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Antonio Gattorno

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Antonio Gattorno

Antonio Gattorno (born Havana, March 15, 1904 - died Acushnet, Massachusetts, 1980) was a Cuban painter. Antonio Gattorno was a distinguished member of the first generation of "modern" Cuban painters.[1] He studied at the Academy of San Alejandro in that city before winning a scholarship, in 1919, which allowed him to travel to Europe for further study. There he encountered Mannerism and social realism, which together with the work of Paul Gauguin would form the major influence on his work; during his sojourn he roomed with sculptor Juan José Sicre. After completing college he returned to Cuba in 1926, and the following year-a time noted for its importance to modern art in Cuba-exhibited his works such as Mujeres en el Río, a Deco representation of an idyllic tropical scene based on monumental female nudes. He became part of the "Vanguardia", along with Victor Manuel, Amelia Peláez, and Wifredo Lam. He became an instructor at his alma mater, and executed public murals around Cuba. Gattorno developed his mature style in the early 1930s, concentrating on the depiction of Cuban peasants and their environment. The paintings that resulted from his maturity as an artist fluctuated between idyllic views of the Cuban countryside and criticism of Cuba's social conditions. In contrast to his radiant representation of nature and indications of a pastoral way of life, Gattorno depicted the guajiro as being emaciated and sad due to impoverished conditions. Given the representation of the land as radiant and bountiful, the most likely culprit for his peasants' look of dejection and impoverishment would have been the social system. Gattorno's association with socialist leaning writers tend to confirm the interpretation of some of his guajiro figures as a social critique of life in the Cuban countryside of the 1930s. His major contribution to his generation's discourse of national ethos was an idealized vision of the land and a critical view of its most humble inhabitants, making both the primary symbols of Cuba.[2] His first exhibition in the United States, in 1936, was sponsored by Ernest Hemingway and John Dos Passos. In 1940 he married and moved to Greenwich Village; he visited Cuba again only in 1946, but spent the next thirty years in New York City. He remained in the United States for most of the rest of his career, in the process alienating many in the Cuban art community. He died in Massachusetts in 1980.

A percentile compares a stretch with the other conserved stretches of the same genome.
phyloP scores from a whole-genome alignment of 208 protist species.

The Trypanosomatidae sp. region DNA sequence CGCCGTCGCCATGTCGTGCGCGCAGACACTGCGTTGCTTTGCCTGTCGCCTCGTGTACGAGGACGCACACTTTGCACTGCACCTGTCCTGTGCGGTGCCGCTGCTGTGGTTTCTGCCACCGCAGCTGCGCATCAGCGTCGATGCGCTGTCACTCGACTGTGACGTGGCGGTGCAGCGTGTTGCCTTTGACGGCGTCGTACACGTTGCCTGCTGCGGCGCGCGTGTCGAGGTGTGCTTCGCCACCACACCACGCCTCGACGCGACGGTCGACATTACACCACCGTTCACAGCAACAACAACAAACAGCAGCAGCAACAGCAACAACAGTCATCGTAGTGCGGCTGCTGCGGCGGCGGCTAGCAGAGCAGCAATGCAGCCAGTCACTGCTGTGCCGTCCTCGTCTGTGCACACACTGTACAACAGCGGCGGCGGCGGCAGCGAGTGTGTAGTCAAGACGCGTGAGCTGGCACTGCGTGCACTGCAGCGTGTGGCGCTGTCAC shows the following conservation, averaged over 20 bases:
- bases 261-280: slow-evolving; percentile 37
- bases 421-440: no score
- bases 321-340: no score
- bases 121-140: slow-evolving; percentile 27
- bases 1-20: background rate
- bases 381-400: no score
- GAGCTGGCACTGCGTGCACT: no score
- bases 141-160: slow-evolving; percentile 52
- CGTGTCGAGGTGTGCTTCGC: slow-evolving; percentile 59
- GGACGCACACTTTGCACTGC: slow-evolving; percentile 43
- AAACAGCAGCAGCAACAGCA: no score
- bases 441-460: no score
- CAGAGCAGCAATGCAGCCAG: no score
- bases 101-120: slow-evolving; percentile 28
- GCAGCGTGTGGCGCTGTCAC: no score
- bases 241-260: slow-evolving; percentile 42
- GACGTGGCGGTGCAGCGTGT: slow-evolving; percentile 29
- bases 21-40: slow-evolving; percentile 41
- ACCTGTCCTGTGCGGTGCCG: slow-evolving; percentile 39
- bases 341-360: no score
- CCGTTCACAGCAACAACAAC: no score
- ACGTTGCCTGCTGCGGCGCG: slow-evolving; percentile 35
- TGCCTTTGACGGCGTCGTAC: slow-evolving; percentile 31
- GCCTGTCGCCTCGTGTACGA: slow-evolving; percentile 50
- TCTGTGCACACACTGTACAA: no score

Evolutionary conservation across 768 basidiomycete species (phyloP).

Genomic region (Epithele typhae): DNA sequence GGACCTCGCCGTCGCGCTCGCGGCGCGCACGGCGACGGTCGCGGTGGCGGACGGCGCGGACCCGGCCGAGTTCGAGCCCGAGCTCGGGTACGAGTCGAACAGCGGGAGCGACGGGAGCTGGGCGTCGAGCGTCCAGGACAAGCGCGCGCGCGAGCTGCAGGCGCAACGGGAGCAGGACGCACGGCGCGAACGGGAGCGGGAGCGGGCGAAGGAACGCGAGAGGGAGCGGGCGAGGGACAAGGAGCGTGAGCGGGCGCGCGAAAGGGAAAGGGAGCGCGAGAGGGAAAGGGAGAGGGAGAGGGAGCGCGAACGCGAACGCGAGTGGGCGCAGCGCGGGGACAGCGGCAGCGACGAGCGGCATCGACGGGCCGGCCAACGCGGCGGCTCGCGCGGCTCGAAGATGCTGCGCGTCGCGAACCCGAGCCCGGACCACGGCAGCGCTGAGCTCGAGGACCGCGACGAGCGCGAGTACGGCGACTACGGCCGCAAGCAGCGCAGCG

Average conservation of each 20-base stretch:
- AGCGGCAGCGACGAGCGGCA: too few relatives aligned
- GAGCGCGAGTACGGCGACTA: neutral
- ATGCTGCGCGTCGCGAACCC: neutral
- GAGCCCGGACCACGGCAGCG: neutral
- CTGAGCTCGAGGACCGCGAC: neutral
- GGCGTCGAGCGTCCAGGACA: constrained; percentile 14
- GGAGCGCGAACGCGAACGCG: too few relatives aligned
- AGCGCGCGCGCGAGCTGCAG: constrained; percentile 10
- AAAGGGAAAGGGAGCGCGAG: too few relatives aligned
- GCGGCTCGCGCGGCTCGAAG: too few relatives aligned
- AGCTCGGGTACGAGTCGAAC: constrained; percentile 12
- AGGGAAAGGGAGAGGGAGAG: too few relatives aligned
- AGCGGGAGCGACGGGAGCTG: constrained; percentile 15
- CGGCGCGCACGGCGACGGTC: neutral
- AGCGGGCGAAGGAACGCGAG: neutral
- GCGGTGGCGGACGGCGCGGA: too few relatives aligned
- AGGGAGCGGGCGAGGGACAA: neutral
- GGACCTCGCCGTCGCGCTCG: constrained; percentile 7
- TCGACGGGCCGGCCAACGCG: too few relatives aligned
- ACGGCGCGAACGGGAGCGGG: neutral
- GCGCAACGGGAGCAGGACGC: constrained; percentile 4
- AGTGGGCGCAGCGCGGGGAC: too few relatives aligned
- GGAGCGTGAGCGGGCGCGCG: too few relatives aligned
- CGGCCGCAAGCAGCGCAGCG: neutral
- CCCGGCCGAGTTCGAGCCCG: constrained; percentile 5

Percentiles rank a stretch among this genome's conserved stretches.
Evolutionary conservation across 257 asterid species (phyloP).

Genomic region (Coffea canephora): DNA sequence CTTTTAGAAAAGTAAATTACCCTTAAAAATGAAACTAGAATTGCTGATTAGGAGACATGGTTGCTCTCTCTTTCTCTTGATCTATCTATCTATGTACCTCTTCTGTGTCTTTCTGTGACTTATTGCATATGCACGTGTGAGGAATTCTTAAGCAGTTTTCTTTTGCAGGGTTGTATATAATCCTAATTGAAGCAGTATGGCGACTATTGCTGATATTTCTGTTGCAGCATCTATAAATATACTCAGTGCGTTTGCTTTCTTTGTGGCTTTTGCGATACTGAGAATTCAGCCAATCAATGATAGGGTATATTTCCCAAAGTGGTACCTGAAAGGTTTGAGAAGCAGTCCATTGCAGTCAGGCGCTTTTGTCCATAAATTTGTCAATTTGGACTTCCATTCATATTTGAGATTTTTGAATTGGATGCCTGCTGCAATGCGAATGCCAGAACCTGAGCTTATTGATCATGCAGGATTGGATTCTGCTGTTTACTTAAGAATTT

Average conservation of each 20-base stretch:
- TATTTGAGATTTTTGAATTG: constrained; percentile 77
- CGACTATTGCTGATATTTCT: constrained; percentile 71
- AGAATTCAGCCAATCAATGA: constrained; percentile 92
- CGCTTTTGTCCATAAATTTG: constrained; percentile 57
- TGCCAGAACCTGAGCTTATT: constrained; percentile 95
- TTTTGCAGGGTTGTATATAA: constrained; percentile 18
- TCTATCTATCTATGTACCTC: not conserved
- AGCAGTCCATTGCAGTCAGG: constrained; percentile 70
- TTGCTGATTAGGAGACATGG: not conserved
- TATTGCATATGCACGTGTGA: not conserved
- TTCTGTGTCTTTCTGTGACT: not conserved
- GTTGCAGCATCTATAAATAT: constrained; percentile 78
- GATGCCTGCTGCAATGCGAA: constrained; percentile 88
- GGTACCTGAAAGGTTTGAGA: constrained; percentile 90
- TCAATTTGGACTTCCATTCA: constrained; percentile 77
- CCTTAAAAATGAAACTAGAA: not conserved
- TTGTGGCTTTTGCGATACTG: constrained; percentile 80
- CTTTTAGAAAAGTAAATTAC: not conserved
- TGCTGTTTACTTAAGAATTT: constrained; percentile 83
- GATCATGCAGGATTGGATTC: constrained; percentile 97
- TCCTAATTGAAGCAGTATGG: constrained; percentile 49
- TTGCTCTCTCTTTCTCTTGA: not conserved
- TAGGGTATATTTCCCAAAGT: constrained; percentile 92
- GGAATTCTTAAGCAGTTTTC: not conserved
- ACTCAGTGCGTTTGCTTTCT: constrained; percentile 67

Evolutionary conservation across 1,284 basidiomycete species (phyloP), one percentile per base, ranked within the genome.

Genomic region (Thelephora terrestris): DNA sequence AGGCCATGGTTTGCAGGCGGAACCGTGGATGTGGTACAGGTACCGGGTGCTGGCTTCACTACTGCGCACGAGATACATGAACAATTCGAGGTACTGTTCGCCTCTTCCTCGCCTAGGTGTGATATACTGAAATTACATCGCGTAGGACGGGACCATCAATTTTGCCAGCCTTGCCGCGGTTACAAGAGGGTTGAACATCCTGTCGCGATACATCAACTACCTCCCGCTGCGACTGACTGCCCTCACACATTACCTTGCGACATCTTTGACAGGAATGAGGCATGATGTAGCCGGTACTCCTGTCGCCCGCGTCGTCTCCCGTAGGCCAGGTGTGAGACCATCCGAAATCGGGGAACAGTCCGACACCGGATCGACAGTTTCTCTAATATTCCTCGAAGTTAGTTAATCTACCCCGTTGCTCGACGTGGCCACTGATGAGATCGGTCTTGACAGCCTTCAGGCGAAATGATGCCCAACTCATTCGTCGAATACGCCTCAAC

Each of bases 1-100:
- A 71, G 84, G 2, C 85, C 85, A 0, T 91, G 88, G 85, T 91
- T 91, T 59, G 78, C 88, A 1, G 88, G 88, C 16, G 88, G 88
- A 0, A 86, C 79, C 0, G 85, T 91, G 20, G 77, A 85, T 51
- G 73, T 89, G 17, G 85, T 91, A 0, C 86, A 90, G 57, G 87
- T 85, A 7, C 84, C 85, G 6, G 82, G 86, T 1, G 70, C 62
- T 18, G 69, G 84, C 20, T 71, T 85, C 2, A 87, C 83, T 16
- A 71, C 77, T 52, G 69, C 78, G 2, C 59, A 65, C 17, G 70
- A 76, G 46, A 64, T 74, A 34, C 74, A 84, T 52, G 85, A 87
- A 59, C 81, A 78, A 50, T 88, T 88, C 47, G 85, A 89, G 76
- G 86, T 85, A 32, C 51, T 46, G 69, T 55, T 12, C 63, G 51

References

  • Art by Antonio Gattorno
    • Biography
  • Veerle Poupeye. Caribbean Art. London; Thames and Hudson; 1998.

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